Are We On the Brink of a Solar Revolution?

Are we on the brink of a solar revolution? Over the past couple of years, there have been some significant breakthroughs in solar energy, specifically in reducing production costs of solar. During this time, the cost of photovoltaic panels has dropped by around 25-30% each year and this price drop shows no sign of slowing down.

In fact, if anything it is speeding up. A few companies have been working on more advanced amorphous panels that have much lower production costs. These have been in production for the past few months, with a cost point of around $0.60 per watt (about 40% cheaper than what we see today). Once production has ramped up, these manufacturers are saying they will be able to sell these panels for around one sixth of that cost.


So what does this mean for solar power? Quite simply, it will become the cheapest means of generating electricity available. At a wholesale cost of $100 per kilowatt (as opposed to around $1,000 today) we could see solar being incorporated into almost anything. Self-charging mobile phones, MP3 players, netbooks and laptops would be standard and the cost of fitting solar power to homes would be so cheap it would offer a payback in only a few months, no matter where in the world you lived. Warehouses and factories would all have photovoltaic roof panels, generating most – if not all – the power they need to operate by themselves. Electric cars would all have photovoltaic roof panels, providing up to 3,000km (1,800 miles) of self-generating power every year. Power companies could set up new regional power stations in just a few weeks instead of the several years it takes now.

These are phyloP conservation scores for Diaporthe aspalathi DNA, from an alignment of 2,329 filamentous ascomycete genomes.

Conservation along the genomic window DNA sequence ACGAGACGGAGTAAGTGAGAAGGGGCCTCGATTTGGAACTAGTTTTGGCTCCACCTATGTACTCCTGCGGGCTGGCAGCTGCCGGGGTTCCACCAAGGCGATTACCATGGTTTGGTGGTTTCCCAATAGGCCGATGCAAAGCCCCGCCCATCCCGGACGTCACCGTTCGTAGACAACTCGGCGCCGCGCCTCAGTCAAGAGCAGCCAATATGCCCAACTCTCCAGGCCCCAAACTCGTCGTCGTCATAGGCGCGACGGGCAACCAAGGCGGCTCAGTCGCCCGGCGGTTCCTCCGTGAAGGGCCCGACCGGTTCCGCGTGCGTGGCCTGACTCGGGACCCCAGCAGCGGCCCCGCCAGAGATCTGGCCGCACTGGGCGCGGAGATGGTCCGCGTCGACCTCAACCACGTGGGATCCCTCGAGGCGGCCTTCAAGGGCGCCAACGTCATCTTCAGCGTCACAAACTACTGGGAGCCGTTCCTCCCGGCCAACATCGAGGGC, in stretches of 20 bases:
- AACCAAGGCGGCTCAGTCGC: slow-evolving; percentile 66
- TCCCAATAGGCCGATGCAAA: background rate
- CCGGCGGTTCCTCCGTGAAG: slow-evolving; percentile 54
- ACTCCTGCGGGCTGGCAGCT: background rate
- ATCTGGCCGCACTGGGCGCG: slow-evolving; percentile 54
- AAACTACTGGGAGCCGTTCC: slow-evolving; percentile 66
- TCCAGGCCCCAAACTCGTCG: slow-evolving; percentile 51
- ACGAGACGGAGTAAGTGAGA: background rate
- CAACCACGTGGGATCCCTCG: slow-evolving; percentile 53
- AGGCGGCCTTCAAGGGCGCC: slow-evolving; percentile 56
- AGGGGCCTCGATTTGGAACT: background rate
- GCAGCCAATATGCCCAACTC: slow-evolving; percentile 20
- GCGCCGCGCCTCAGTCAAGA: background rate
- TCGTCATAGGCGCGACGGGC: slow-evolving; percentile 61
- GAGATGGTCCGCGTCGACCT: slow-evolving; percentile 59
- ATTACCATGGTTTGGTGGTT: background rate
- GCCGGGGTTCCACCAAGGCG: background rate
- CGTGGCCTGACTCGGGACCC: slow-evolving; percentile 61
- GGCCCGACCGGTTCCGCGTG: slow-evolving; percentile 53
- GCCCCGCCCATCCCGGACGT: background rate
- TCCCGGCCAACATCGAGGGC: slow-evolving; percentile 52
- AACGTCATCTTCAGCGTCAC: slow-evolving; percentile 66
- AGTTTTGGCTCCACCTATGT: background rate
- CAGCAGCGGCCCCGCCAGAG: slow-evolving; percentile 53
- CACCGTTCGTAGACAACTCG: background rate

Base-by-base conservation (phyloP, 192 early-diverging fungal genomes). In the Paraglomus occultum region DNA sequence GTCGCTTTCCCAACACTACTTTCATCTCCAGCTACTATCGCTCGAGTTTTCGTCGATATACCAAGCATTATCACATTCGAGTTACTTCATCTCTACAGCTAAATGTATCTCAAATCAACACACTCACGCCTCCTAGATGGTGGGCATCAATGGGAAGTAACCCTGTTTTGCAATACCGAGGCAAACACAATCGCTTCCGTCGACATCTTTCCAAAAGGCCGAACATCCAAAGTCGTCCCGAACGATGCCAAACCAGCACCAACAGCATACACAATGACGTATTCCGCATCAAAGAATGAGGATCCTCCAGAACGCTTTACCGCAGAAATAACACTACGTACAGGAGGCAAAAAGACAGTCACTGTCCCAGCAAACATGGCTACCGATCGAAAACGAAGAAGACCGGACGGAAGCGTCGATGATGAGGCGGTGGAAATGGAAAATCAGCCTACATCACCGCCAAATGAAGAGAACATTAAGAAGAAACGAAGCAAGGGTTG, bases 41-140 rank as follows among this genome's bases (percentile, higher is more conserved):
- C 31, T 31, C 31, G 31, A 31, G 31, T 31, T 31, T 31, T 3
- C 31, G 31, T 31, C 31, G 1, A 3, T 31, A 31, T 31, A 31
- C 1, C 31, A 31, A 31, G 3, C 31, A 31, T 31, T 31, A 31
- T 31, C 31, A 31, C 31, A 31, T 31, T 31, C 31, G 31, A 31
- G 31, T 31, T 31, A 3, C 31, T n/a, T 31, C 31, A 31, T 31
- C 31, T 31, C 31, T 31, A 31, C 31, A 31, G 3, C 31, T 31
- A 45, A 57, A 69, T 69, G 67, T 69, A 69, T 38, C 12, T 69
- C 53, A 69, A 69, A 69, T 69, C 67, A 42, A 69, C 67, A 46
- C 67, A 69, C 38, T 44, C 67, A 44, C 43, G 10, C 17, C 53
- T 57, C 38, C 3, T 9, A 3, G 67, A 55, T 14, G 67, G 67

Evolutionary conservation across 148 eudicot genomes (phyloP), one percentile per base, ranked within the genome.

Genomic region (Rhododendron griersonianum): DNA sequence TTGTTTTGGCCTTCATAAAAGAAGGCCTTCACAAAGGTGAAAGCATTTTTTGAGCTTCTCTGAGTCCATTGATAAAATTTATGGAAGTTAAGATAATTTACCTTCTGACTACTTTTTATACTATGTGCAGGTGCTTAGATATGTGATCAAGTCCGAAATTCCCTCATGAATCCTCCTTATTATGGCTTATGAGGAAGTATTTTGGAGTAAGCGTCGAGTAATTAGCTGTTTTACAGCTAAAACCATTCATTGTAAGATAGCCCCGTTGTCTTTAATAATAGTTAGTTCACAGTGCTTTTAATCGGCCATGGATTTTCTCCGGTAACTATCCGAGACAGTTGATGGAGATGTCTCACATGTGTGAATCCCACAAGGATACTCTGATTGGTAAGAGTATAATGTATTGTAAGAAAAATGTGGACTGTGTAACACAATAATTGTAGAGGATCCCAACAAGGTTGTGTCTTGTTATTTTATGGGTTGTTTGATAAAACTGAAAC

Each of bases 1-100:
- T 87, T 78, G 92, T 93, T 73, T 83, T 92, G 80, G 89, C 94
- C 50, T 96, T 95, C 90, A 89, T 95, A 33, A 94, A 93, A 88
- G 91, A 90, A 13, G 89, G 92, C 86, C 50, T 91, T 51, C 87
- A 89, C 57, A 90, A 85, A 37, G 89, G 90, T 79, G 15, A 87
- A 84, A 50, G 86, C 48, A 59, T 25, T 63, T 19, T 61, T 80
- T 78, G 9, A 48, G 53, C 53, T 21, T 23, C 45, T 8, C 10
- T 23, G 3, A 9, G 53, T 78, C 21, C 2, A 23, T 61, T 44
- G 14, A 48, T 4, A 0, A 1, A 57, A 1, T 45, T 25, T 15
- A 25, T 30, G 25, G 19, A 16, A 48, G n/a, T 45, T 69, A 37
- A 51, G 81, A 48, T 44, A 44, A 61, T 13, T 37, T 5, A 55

The ability to generate electricity at an affordable price would be limited only by the amount of space you have. Got a big enough roof? You need never want for electricity again.


Have you read the book?

The Solar Electricity Handbook is the world’s best selling book on solar electricity. If you are serious about solar power, you need this book.Assuming no previous experience with solar power, the Solar Electricity Handbook tells you what you need to know about installing solar energy.

Available from all good booksellers around the world, The 2017 edition has even more information, bigger diagrams and the latest details about this exciting technology.